Charlie Richards at a bodyweight of 237 pounds. A short time ago we saw him at a weight lifters picnic in Denver, weighing 220. He performed a full squat with 520. Charlie is the first person in the world to squat 20 times with 400 pounds, having done this the first time he tried 20 repetitions. He has also supine pressed on a bench with 340 on several occasions and just failed to overhead press 350 at the picnic when his foot slipped on a mat. (Peary Rader)
The Chest Shaping Squat, Part Two
by Joseph Curtis Hise and Thomas Bruno
(Hise) Taking for granted that the former proof is very simple and easy for you to perform – this is the way it is taught to your mentally incompetent friends and me, which from my suspicion forms 100 percent of the Yankee population. Go th the mirror – shrug or contract most vigorously the throat and front neck muscles that are attached to the rib box – pulling the rib box as high as possible, usually two inches or so, breathe in vigorously through the mouth while doing this. This is Costal Breathing; Eellsian Extreme Style, your friends and I learn in no other way. Those who have good control of the upper chest muscles can perform costal breathing without so much noticeable face-making and neck contraction in the mirror, but your friends will ever learn it except by this extreme style practiced first before a mirror an then with a deep knee bend weight. This complete breathing costally causes the upper chest to bloom upwards and as it rises and falls the bar will heave up and down like a boat bouncing on the water. This is “Rhythmic Shoulder Rise”, as explained by Bruno and it is not made by you, it is caused by full large ranged costal breathing, Eells Style.
This style takes far more air into the lungs than any other style of breathing. It throws the exercise strain between the third and fourth ribs in the concussion caused by the rebound on full lungs from the squat. The abdominal breathing squat throws it near the sixth rib or nearly the bottom of the lungs. My lower chest measure decreased 3½ inches almost at once, it went to the top to stay. Air is 25% thinner here than at Homer, Ill. Yet I am never very breathless here from squats so my lung capacity must be nearly a third greater, all gained in top of chest.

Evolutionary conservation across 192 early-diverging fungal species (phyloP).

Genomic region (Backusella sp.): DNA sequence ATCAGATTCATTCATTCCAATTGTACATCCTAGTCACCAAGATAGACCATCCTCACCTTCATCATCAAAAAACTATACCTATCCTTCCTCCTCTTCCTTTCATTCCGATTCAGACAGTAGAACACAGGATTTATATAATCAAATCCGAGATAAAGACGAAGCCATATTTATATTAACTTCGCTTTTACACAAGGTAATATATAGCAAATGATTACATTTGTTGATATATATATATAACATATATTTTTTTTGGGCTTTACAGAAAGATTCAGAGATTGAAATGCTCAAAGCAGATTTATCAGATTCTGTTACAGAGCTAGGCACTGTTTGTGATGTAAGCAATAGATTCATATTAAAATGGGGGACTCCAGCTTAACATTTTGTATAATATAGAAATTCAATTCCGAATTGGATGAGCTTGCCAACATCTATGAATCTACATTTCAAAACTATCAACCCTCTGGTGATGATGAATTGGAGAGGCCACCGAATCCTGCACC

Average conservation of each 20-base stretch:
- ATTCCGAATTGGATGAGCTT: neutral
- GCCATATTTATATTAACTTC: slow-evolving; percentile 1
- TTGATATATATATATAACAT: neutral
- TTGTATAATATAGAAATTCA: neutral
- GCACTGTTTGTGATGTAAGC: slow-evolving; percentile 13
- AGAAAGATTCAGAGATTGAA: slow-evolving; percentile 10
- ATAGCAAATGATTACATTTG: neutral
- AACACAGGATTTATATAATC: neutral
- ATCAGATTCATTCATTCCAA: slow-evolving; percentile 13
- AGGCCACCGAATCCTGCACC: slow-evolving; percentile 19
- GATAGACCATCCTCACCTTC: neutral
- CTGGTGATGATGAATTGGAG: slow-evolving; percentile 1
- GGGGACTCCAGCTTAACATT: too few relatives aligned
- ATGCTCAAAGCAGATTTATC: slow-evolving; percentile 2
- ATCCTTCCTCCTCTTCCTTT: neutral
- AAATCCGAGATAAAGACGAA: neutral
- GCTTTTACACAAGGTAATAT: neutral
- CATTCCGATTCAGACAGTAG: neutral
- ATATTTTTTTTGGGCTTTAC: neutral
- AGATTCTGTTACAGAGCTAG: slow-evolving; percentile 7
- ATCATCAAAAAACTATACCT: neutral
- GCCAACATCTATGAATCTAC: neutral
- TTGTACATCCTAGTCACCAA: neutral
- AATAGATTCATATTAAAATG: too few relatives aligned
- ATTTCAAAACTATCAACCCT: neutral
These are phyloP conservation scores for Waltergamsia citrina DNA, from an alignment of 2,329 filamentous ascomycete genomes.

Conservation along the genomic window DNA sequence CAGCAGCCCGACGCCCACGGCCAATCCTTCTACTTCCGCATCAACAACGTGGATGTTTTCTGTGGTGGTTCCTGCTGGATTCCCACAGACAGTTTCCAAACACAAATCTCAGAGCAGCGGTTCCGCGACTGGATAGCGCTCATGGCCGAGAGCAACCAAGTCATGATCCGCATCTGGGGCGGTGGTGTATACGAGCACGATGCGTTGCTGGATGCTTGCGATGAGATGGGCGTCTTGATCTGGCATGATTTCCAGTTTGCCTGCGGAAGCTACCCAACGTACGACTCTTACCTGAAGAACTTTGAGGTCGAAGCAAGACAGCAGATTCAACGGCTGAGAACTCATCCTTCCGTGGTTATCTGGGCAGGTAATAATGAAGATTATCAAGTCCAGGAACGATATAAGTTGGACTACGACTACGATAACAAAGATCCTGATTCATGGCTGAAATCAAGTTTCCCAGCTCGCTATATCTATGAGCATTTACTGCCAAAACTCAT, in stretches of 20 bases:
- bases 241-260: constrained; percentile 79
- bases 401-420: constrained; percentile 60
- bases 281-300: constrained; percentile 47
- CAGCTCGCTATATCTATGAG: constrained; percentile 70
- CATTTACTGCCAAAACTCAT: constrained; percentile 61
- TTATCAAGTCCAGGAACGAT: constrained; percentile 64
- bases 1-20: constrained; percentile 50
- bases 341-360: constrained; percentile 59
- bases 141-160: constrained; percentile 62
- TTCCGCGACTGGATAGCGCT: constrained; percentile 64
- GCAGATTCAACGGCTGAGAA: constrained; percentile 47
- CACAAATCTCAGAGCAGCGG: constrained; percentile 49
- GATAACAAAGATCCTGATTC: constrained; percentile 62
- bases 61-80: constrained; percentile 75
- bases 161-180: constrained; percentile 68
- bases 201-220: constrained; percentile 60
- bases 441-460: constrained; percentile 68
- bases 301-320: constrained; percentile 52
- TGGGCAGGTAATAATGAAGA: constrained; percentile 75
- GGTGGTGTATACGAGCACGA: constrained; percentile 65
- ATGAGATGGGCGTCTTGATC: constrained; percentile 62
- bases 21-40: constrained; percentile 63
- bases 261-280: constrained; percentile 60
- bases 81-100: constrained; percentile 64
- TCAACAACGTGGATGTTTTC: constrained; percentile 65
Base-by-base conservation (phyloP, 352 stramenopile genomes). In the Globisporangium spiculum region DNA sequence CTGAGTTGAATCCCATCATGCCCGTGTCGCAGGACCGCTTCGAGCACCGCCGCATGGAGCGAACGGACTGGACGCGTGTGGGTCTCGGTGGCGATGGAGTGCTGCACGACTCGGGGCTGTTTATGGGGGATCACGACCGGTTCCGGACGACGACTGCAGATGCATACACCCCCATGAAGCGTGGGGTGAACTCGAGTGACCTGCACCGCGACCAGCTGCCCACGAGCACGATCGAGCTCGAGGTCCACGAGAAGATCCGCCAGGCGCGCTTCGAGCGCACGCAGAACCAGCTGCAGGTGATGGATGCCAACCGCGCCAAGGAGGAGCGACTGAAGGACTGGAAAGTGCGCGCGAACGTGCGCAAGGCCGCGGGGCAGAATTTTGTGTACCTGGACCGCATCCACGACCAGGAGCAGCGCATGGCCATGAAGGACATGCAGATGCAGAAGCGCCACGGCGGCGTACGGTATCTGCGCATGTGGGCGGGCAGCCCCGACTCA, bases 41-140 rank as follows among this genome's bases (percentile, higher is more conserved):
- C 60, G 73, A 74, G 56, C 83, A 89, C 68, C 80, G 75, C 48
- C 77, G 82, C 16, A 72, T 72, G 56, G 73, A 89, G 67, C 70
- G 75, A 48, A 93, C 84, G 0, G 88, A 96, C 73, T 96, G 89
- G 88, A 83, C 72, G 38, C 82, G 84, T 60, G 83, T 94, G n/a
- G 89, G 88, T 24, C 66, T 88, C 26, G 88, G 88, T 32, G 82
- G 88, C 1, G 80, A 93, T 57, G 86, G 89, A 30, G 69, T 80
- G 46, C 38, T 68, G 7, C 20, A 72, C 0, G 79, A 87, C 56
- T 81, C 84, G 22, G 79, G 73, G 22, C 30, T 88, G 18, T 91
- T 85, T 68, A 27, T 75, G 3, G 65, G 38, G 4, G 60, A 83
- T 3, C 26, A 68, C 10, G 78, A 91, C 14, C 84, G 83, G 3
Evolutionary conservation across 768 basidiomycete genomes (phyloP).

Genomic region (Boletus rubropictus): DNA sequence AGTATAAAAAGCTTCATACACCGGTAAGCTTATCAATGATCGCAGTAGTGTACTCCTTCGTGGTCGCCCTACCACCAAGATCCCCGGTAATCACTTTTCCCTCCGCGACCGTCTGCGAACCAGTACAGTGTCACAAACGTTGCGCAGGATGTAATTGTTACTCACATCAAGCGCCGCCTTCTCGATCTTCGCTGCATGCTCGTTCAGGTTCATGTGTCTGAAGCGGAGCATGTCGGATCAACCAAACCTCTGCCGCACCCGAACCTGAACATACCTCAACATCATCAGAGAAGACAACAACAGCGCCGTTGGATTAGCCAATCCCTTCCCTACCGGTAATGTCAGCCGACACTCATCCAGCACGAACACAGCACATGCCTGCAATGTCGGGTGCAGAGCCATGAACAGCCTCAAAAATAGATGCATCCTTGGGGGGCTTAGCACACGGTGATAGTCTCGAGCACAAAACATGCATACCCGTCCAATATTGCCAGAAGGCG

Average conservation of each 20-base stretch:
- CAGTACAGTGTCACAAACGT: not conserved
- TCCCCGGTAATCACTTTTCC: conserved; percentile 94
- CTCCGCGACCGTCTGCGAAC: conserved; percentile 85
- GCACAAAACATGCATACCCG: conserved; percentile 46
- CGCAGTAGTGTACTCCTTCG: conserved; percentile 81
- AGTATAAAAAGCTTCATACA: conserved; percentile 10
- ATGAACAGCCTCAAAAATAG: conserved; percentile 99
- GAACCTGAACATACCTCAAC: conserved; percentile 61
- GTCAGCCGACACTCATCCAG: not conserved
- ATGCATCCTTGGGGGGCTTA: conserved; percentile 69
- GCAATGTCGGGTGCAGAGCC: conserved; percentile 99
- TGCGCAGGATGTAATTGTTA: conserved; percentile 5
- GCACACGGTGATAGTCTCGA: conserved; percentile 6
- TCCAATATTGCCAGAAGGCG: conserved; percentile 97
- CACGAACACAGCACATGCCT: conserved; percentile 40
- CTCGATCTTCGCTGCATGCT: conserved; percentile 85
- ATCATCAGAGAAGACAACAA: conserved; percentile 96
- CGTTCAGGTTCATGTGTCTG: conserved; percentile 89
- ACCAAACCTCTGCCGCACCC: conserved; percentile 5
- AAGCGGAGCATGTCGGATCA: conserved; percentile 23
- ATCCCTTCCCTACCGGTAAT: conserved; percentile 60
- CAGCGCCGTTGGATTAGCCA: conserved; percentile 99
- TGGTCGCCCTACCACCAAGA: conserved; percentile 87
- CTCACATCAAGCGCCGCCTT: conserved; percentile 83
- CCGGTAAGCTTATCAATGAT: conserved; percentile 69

(Bruno) Physiologists aver the statement that function makes for structure in regards to the human body. We know the statement is a correct one. I have personally seen, especially in regards men’s deformities created by the type of employment in which they are engaged. Specifically, men who are lumber pilers and stackers in the West Coast lumber camps and also in regards men who are machinists. In the former case the men assume a stooped over posture from which they seldom, if ever, straighten up because of working in that position day in and day out. In the latter case most of us are acquainted with or have seen the way in which machinists and blacksmiths carry their arms, most always in a bent position, seldom will you ever find one who carries his arm straight in the natural position. The reason is these men have worked their muscles, tendons and ligaments in a way which did not give them complete extension or contraction.
(Hise) Coal diggers in Southern W. Va. that work in high coal that is cut from side to side thru the middle scoop off the top bench coal first. This prying and hauling back with the scoop causes a decidedly noticeable development of the latissimus dorsi and it bulges to great thickness in its attachment to the spine. The spine to casual inspection appears deformed because of the tiny adjoining spinal muscles. With a coal loader there is a large latissimus muscle with an accessory scrawny man attached.